George Sakato's courageous solo charge up a German-held hill during World War II inspired his platoon to follow and complete their mission, capturing more than 30 enemy soldiers.
Initially awarded the Distinguished Service Cross, Sakato's award was upgraded to the Medal of Honor in 2000 along with 21 other veterans of Asian descent.
Learn more about Private George Sakato here:
- Video interview from the Library of Congress's Experiencing War project.
- Profile from PBS's American Valor project.
- "George Sakato, 94, Dies; Awarded Medal of Honor Long After It Was Denied", New York Times
Welcome to the Medal of Honor podcast, brought to you in partnership with the National Medal of Honor Museum. I’m Ken Harbaugh. In each episode, we’ll learn about a different service member who has distinguished him or herself through an act of valor.
George Sakato was born in California to Japanese immigrant parents in 1921.
After the attack on Pearl Harbor, Japanese Americans living on the West Coast were forcibly detained - sent first to short-term facilities called assembly centers, then to one of ten camps run by the federal War Relocation Authority.
In order to avoid this internment, 20 year old George and his family moved to Arizona.
Wanting to prove his loyalty to his country, George tried to join the Air Force in 1943. But his draft card read 4C - enemy alien.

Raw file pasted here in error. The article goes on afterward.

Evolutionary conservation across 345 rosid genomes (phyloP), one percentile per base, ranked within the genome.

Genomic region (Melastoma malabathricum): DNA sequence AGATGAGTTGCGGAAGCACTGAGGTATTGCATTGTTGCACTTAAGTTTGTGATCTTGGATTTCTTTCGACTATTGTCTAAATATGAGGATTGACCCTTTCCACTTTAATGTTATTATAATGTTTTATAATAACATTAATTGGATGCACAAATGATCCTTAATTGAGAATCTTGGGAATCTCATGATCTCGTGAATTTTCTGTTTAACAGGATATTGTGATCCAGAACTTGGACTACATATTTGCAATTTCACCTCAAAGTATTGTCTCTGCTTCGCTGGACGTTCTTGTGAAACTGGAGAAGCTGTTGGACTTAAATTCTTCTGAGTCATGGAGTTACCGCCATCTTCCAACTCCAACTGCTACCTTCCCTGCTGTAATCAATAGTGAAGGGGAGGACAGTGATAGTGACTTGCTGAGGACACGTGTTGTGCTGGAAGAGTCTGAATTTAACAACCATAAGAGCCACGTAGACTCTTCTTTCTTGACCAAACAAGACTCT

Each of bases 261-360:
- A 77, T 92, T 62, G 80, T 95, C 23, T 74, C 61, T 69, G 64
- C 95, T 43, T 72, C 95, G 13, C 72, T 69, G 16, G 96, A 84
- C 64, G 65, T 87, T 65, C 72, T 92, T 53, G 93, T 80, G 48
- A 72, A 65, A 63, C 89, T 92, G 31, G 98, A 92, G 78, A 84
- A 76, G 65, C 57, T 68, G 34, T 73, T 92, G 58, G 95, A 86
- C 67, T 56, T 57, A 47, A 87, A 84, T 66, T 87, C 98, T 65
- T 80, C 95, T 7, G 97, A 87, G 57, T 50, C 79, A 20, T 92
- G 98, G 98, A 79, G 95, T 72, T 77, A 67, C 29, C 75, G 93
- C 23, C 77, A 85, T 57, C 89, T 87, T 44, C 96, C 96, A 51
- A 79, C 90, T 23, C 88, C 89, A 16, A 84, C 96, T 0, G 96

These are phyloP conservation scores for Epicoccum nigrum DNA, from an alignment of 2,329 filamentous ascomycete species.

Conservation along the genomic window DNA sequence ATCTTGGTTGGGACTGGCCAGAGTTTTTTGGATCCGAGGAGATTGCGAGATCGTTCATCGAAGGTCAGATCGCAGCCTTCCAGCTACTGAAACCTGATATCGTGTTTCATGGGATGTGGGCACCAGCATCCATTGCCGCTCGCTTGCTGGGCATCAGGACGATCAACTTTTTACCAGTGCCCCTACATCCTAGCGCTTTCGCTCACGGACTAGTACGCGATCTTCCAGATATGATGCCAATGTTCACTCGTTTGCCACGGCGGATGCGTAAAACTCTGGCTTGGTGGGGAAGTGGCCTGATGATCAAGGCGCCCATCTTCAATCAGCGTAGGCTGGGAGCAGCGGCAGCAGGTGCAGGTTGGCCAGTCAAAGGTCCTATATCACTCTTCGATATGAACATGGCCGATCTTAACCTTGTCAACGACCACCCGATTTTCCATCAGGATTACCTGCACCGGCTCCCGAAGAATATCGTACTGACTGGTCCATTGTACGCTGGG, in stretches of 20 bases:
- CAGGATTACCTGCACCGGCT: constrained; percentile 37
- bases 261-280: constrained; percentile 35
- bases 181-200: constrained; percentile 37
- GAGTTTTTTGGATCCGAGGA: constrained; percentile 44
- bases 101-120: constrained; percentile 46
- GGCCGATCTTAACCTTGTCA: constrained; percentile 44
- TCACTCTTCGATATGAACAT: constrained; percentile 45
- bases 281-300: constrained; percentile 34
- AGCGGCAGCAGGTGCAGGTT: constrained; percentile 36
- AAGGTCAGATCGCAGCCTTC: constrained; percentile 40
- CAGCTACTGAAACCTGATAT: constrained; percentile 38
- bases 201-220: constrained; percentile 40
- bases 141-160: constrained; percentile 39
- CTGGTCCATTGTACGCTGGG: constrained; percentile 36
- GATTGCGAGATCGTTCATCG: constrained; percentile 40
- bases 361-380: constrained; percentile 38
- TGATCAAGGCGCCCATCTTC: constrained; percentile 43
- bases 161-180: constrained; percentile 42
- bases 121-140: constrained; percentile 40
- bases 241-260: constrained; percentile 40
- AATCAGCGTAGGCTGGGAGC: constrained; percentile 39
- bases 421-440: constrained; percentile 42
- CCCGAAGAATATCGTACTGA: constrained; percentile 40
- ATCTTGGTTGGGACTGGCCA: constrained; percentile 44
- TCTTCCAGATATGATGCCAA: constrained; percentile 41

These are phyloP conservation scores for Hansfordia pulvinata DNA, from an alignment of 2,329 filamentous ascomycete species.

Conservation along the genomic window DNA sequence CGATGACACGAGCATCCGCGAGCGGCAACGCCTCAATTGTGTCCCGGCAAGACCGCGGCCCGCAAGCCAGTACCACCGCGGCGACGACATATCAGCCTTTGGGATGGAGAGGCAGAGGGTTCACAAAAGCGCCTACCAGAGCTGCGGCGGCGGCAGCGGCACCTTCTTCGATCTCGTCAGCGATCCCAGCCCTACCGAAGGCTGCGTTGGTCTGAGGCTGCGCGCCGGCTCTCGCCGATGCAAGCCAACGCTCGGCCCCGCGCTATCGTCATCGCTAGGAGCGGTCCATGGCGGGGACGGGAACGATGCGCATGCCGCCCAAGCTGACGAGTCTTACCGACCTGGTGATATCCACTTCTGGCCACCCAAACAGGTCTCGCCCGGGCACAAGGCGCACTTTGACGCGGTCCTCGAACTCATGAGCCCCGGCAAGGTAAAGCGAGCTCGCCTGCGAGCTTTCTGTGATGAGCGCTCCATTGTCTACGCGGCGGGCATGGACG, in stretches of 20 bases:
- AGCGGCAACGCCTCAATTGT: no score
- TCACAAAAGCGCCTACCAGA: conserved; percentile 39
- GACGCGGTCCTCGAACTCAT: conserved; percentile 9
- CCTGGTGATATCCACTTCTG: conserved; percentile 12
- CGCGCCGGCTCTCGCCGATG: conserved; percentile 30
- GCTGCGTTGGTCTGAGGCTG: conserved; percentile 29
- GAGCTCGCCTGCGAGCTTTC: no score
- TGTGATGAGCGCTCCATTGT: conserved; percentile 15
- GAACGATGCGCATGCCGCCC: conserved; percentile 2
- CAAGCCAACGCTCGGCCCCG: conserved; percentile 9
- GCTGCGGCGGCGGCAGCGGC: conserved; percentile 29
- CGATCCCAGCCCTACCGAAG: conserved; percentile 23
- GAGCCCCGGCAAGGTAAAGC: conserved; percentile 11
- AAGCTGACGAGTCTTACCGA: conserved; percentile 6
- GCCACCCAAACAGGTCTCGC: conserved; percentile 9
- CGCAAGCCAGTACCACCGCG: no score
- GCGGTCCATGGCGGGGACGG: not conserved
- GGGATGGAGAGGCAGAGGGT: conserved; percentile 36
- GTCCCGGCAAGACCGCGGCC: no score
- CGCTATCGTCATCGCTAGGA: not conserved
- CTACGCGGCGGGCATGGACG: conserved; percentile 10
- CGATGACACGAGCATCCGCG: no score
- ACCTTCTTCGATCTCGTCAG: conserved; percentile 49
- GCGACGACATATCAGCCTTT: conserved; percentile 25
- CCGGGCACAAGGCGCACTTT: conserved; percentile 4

When George was finally able to enlist, he ended up in the 442nd Regimental Combat Team, a segregated Japanese American unit, that would become the most decorated unit in American history.
Hear more about this unit’s bravery in Episode 10 of this podcast, featuring Senator Daniel Inouye.
In October of 1944, the 442nd was on the frontlines in northern France. A combination of fog, intense weather, disease, and heavy casualties had sapped the Americans’ morale.
Private Sakato’s unit was ordered to take a hill outside Biffontaine and they broke through two German defense lines before being pinned down by heavy enemy fire.
Despite the incoming rounds, Private Sakato charged up the hill alone, killing 12 enemy soldiers and capturing 4 more.
His platoon, inspired by his courage, followed suit - capturing the hill and 30 more soldiers.
Their platoon leader was shot and killed, and Private Sakato stepped up to replace him, continuing the fight and helping his platoon complete their mission.
Private Sakato was recommended for the Medal of Honor, but was instead awarded the Distinguished Service Cross.
55 years later, in June of 2000, Sakato’s award was upgraded to the Medal of Honor, along with 21 other veterans of Asian descent.
The Medal of Honor podcast is a production of Evergreen Podcasts. We are proud to support the National Medal of Honor Museum. To learn more, and to support their mission, go to mohmuseum.org. Thanks for listening.